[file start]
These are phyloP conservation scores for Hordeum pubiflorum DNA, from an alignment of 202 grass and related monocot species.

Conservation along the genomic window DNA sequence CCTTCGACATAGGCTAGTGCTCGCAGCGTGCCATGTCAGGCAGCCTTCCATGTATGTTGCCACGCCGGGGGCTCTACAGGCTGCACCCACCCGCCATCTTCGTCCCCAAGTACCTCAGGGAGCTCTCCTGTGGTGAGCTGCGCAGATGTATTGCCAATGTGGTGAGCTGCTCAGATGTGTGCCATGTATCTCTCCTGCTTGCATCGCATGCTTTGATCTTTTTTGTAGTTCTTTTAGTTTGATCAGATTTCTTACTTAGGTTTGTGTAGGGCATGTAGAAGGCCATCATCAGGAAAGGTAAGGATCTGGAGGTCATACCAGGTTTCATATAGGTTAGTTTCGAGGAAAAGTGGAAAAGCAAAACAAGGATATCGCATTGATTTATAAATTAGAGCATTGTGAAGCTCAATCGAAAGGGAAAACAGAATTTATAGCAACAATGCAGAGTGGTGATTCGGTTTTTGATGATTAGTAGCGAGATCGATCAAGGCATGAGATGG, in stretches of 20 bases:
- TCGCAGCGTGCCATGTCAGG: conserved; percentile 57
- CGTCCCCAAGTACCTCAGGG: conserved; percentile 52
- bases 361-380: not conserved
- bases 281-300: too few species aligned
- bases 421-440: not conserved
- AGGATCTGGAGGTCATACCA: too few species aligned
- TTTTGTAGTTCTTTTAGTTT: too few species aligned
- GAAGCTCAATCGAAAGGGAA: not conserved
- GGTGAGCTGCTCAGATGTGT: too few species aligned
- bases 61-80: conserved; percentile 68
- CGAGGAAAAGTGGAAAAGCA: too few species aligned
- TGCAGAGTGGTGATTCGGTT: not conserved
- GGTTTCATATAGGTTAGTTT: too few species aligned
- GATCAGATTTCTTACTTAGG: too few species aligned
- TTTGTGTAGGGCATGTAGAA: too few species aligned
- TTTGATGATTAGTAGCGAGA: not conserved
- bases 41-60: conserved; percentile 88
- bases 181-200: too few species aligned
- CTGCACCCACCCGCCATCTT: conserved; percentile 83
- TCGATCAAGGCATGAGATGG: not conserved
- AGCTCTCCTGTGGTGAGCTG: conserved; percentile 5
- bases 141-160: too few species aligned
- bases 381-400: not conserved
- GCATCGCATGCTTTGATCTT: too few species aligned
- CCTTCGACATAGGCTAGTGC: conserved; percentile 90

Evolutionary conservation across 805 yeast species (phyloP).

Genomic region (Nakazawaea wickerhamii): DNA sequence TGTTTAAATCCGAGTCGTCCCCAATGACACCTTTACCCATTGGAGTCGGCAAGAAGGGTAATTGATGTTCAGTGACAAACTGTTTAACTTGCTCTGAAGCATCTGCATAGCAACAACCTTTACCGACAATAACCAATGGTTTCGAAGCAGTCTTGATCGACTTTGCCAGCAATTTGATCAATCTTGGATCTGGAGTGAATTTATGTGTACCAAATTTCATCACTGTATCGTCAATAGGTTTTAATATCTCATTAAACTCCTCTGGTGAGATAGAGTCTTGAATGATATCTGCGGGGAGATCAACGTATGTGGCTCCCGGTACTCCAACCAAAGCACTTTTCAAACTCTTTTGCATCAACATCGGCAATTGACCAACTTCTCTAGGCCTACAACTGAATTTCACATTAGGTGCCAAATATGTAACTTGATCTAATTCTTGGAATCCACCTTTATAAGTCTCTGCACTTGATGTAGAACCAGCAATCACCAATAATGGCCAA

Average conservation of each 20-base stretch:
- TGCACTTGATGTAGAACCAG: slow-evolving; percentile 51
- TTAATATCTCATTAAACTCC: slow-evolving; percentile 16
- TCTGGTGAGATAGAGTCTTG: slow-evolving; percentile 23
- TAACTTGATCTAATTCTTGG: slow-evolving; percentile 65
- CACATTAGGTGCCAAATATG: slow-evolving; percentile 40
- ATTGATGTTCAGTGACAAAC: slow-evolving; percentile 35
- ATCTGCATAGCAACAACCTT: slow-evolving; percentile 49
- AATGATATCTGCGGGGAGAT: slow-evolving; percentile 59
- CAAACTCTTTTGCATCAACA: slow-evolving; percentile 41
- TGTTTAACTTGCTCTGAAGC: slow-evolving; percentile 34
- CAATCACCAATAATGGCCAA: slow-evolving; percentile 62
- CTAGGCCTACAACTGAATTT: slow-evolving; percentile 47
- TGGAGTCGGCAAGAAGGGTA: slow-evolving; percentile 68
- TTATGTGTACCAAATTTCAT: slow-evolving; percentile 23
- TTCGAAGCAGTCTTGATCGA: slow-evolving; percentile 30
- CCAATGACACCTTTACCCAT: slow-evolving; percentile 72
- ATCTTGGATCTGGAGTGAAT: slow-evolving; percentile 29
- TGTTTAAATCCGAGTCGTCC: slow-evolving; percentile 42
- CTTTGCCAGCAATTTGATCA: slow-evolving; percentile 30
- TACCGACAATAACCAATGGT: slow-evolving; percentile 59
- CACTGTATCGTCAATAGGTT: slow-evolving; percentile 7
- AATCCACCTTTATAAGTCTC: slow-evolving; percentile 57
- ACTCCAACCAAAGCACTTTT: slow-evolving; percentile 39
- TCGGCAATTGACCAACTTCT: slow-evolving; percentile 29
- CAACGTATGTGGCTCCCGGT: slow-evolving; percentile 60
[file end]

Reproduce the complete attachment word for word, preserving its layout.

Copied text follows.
These are phyloP conservation scores for Hordeum pubiflorum DNA, from an alignment of 202 grass and related monocot species.

Conservation along the genomic window DNA sequence CCTTCGACATAGGCTAGTGCTCGCAGCGTGCCATGTCAGGCAGCCTTCCATGTATGTTGCCACGCCGGGGGCTCTACAGGCTGCACCCACCCGCCATCTTCGTCCCCAAGTACCTCAGGGAGCTCTCCTGTGGTGAGCTGCGCAGATGTATTGCCAATGTGGTGAGCTGCTCAGATGTGTGCCATGTATCTCTCCTGCTTGCATCGCATGCTTTGATCTTTTTTGTAGTTCTTTTAGTTTGATCAGATTTCTTACTTAGGTTTGTGTAGGGCATGTAGAAGGCCATCATCAGGAAAGGTAAGGATCTGGAGGTCATACCAGGTTTCATATAGGTTAGTTTCGAGGAAAAGTGGAAAAGCAAAACAAGGATATCGCATTGATTTATAAATTAGAGCATTGTGAAGCTCAATCGAAAGGGAAAACAGAATTTATAGCAACAATGCAGAGTGGTGATTCGGTTTTTGATGATTAGTAGCGAGATCGATCAAGGCATGAGATGG, in stretches of 20 bases:
- TCGCAGCGTGCCATGTCAGG: conserved; percentile 57
- CGTCCCCAAGTACCTCAGGG: conserved; percentile 52
- bases 361-380: not conserved
- bases 281-300: too few species aligned
- bases 421-440: not conserved
- AGGATCTGGAGGTCATACCA: too few species aligned
- TTTTGTAGTTCTTTTAGTTT: too few species aligned
- GAAGCTCAATCGAAAGGGAA: not conserved
- GGTGAGCTGCTCAGATGTGT: too few species aligned
- bases 61-80: conserved; percentile 68
- CGAGGAAAAGTGGAAAAGCA: too few species aligned
- TGCAGAGTGGTGATTCGGTT: not conserved
- GGTTTCATATAGGTTAGTTT: too few species aligned
- GATCAGATTTCTTACTTAGG: too few species aligned
- TTTGTGTAGGGCATGTAGAA: too few species aligned
- TTTGATGATTAGTAGCGAGA: not conserved
- bases 41-60: conserved; percentile 88
- bases 181-200: too few species aligned
- CTGCACCCACCCGCCATCTT: conserved; percentile 83
- TCGATCAAGGCATGAGATGG: not conserved
- AGCTCTCCTGTGGTGAGCTG: conserved; percentile 5
- bases 141-160: too few species aligned
- bases 381-400: not conserved
- GCATCGCATGCTTTGATCTT: too few species aligned
- CCTTCGACATAGGCTAGTGC: conserved; percentile 90

Evolutionary conservation across 805 yeast species (phyloP).

Genomic region (Nakazawaea wickerhamii): DNA sequence TGTTTAAATCCGAGTCGTCCCCAATGACACCTTTACCCATTGGAGTCGGCAAGAAGGGTAATTGATGTTCAGTGACAAACTGTTTAACTTGCTCTGAAGCATCTGCATAGCAACAACCTTTACCGACAATAACCAATGGTTTCGAAGCAGTCTTGATCGACTTTGCCAGCAATTTGATCAATCTTGGATCTGGAGTGAATTTATGTGTACCAAATTTCATCACTGTATCGTCAATAGGTTTTAATATCTCATTAAACTCCTCTGGTGAGATAGAGTCTTGAATGATATCTGCGGGGAGATCAACGTATGTGGCTCCCGGTACTCCAACCAAAGCACTTTTCAAACTCTTTTGCATCAACATCGGCAATTGACCAACTTCTCTAGGCCTACAACTGAATTTCACATTAGGTGCCAAATATGTAACTTGATCTAATTCTTGGAATCCACCTTTATAAGTCTCTGCACTTGATGTAGAACCAGCAATCACCAATAATGGCCAA

Average conservation of each 20-base stretch:
- TGCACTTGATGTAGAACCAG: slow-evolving; percentile 51
- TTAATATCTCATTAAACTCC: slow-evolving; percentile 16
- TCTGGTGAGATAGAGTCTTG: slow-evolving; percentile 23
- TAACTTGATCTAATTCTTGG: slow-evolving; percentile 65
- CACATTAGGTGCCAAATATG: slow-evolving; percentile 40
- ATTGATGTTCAGTGACAAAC: slow-evolving; percentile 35
- ATCTGCATAGCAACAACCTT: slow-evolving; percentile 49
- AATGATATCTGCGGGGAGAT: slow-evolving; percentile 59
- CAAACTCTTTTGCATCAACA: slow-evolving; percentile 41
- TGTTTAACTTGCTCTGAAGC: slow-evolving; percentile 34
- CAATCACCAATAATGGCCAA: slow-evolving; percentile 62
- CTAGGCCTACAACTGAATTT: slow-evolving; percentile 47
- TGGAGTCGGCAAGAAGGGTA: slow-evolving; percentile 68
- TTATGTGTACCAAATTTCAT: slow-evolving; percentile 23
- TTCGAAGCAGTCTTGATCGA: slow-evolving; percentile 30
- CCAATGACACCTTTACCCAT: slow-evolving; percentile 72
- ATCTTGGATCTGGAGTGAAT: slow-evolving; percentile 29
- TGTTTAAATCCGAGTCGTCC: slow-evolving; percentile 42
- CTTTGCCAGCAATTTGATCA: slow-evolving; percentile 30
- TACCGACAATAACCAATGGT: slow-evolving; percentile 59
- CACTGTATCGTCAATAGGTT: slow-evolving; percentile 7
- AATCCACCTTTATAAGTCTC: slow-evolving; percentile 57
- ACTCCAACCAAAGCACTTTT: slow-evolving; percentile 39
- TCGGCAATTGACCAACTTCT: slow-evolving; percentile 29
- CAACGTATGTGGCTCCCGGT: slow-evolving; percentile 60